Should you have Special K or sardines for breakfast?

I grew up in the 1980s when Special K cereal was the healthy breakfast that everyone was eating. I remember as a child watching the perfectly svelt and toned red swimsuit-clad woman, as she seductively ate her cereal, and I thought that must be the panacea of health. 


Fast forward 30 years and our understanding of low-fat foods are changing. The removal of fat from our diets may be contributing to ill-health rather than benefiting it. Here I will review a recent small but highly controlled study at the National Institutes of Health, examining the effects of a low-fat, plant-based diet vs a low carbohydrate, ketogenic, animal-based diet. The study reviewed the impact of hormone levels, body weight, and more.  

Which diet leads to higher calorie intake?

The debate around the health benefits of low-fat plant-based foods, vs a ketogenic-style diet, is a complex one. However, this study focused on whether the ketogenic diet or the effect of a low-fat diet on blood sugar and insulin spikes leads to hunger and overeating, resulting in greater calorie intake.

Interestingly, the results indicated that those on a low-fat diet ate 550 to 700 fewer calories, and lost a significant amount of body fat. People on both diets lost weight. There was no difference in hunger, feeling of fullness or enjoyment in the two diets. And even though, those on a ketogenic diet predominantly ate fat-based foods, they didn’t gain weight.

Both diets resulted in better-regulated blood sugar and insulin levels.

As blood sugar imbalance can lead to weight gain, metabolic syndrome and even diabetes, this a positive indication that either diet would benefit those who struggle with blood sugar issues. However, as this was a short term study over four weeks, it is not understood how these diets impact health if the diet was followed long term.

How does this help the debate?

The study results suggest that weight gain and overeating aren’t as simple as the number of macronutrients in your diet. It is more likely the result of the quality of the food you are eating, regardless of whether it contains carbohydrates or fats. Another earlier study showed that if you eat a highly-processed food diet, you are more likely to overeat and gain weight than a whole food diet.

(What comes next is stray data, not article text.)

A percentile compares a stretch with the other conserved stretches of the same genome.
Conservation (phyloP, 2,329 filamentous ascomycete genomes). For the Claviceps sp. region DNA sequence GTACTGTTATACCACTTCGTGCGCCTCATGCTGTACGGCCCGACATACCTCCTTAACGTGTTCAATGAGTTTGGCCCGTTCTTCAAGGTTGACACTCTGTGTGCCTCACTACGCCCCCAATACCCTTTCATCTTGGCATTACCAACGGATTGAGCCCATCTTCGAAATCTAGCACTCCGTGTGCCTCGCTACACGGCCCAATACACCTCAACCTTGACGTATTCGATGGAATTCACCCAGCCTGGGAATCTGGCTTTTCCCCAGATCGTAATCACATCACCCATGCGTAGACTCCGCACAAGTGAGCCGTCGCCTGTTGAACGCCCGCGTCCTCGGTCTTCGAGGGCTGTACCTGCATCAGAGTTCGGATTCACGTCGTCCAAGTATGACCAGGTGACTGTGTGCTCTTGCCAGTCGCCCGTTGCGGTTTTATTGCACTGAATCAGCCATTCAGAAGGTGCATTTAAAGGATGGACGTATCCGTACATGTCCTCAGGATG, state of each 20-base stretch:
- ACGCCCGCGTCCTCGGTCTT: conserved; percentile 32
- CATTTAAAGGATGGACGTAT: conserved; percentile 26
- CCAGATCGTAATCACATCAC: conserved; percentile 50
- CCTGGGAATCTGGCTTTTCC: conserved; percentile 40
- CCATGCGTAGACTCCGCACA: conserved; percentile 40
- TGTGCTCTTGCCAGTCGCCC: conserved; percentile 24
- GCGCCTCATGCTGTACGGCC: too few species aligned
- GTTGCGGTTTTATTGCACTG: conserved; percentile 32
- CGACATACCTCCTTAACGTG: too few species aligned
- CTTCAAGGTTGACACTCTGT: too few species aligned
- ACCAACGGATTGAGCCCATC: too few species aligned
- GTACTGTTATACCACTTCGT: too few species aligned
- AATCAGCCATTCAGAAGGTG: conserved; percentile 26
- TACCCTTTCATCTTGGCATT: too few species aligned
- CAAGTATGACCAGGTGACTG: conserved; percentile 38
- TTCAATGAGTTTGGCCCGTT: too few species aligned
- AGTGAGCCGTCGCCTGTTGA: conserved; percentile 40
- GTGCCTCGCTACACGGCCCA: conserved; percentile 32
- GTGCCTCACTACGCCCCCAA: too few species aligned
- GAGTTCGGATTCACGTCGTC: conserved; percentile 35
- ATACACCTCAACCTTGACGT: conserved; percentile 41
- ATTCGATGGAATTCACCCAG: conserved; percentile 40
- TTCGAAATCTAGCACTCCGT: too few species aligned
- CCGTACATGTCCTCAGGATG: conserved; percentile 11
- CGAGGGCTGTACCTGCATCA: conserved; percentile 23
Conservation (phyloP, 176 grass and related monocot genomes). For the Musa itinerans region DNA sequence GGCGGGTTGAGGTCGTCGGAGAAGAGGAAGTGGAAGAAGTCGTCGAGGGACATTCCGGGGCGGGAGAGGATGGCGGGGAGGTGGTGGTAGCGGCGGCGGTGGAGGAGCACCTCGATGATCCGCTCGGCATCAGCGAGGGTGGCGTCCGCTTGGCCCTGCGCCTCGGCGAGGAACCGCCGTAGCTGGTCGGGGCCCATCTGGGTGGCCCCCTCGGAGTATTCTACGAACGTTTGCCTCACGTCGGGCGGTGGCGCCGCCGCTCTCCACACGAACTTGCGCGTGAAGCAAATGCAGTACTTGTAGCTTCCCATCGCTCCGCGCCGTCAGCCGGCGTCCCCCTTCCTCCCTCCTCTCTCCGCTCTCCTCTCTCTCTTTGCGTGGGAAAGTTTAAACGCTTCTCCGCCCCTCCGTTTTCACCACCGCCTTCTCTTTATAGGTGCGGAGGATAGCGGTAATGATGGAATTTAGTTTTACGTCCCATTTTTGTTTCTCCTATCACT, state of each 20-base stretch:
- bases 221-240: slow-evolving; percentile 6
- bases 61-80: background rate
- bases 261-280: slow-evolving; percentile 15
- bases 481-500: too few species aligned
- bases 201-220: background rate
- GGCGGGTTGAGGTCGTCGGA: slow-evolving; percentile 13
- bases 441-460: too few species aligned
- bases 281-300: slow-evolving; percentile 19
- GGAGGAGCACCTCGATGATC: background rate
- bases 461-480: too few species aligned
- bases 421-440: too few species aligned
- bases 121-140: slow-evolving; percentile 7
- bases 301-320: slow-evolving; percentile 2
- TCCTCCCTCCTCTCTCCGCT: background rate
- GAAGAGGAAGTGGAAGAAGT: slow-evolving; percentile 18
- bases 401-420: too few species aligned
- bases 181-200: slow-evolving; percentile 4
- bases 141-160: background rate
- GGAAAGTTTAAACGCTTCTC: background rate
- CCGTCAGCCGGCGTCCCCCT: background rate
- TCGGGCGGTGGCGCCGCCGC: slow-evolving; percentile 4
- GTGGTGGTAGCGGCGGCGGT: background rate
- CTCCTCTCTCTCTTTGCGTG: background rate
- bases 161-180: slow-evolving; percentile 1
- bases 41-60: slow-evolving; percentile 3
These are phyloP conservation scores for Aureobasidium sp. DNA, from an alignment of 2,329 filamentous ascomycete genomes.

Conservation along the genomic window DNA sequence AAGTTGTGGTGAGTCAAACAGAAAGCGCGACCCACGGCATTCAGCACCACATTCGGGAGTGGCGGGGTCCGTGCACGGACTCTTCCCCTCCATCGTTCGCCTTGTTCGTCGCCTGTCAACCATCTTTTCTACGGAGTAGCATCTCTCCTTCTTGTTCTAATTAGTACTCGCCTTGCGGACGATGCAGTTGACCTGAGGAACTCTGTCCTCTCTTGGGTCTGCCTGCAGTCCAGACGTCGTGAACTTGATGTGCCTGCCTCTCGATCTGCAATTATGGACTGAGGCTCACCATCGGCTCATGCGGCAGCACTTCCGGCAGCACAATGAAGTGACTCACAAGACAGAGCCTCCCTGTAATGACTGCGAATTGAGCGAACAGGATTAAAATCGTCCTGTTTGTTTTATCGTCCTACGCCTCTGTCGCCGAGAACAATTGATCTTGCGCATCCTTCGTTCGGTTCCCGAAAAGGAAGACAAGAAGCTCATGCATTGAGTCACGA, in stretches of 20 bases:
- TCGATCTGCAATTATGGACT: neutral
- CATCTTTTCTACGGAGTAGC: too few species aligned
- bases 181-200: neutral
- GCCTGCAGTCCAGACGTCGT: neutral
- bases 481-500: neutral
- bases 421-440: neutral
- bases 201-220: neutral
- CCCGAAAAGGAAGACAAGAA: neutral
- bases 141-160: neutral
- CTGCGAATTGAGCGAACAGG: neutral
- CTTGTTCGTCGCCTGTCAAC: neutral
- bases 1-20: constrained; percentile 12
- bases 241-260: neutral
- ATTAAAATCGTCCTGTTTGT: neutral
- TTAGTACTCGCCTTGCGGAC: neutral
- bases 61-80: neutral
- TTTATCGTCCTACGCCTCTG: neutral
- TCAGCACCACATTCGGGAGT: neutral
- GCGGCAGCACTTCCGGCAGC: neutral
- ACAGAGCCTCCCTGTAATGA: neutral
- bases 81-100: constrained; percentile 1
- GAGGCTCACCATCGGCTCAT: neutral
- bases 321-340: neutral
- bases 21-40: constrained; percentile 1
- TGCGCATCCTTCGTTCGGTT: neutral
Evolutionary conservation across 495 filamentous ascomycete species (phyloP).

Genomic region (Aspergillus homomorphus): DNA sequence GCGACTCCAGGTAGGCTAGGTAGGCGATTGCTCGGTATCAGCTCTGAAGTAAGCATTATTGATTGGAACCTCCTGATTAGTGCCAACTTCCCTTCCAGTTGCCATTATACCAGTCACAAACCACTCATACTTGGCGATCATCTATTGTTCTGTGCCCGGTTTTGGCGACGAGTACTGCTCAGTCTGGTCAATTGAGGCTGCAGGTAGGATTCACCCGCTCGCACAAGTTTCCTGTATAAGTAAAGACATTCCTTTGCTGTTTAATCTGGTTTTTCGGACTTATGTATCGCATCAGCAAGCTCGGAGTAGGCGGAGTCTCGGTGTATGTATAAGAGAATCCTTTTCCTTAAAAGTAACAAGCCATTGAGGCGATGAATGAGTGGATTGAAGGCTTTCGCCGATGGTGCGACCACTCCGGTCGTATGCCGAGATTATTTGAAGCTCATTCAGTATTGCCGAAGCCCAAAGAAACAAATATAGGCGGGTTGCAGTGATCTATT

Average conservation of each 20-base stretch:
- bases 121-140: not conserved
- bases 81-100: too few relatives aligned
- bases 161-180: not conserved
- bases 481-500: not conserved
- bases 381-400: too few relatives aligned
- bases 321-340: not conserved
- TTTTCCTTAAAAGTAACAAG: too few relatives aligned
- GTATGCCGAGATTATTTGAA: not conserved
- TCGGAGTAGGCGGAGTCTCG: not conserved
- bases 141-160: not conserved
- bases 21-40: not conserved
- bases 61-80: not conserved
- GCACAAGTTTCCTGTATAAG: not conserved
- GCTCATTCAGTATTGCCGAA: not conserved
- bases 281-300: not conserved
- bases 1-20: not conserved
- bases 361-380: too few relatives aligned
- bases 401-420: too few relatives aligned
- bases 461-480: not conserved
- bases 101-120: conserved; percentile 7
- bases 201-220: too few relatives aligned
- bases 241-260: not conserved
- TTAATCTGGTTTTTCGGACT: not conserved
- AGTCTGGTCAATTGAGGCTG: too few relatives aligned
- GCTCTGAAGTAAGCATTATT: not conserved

As this study was conducted solely on understanding the effects of these diets on calorie intake, it does not consider the other health benefits of either diet. Besides, the impact of nutrition and diet is highly personalised based on your genetics, upbringing, environment, toxic burden and many other factors, so finding what works best for you might be different to the next person. 

This study further highlights the effect of diet and nutrition on human health. More reviews in a similar vein would be helpful to understand these complexities better in preventing disease.  

So, should you have Special K or sardines for breakfast? The choice is yours, but the sardines will have a higher nutrient value. And they are whole natural foods, rather than ultra-processed, so the decision is easy for me without considering macronutrient content. 

The views expressed in this article are those of the author. All articles published on Nutritionist Resource are reviewed by our editorial team.

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London W1G & Harrogate HG1
Written by V. J. Hamilton, Autoimmune Disease Expert | BSc (Immunology), DipION, mBANT
London W1G & Harrogate HG1

Victoria is a qualified Nutritional Therapist and member of BANT, focusing on autoimmune disease including skin disorders, heart disease and neurological issues, gut health and fatigue. Victoria has a BSc in Biochemistry & Immunology which she uses in her practice, using only science-backed nutritional therapies to support chronic conditions.

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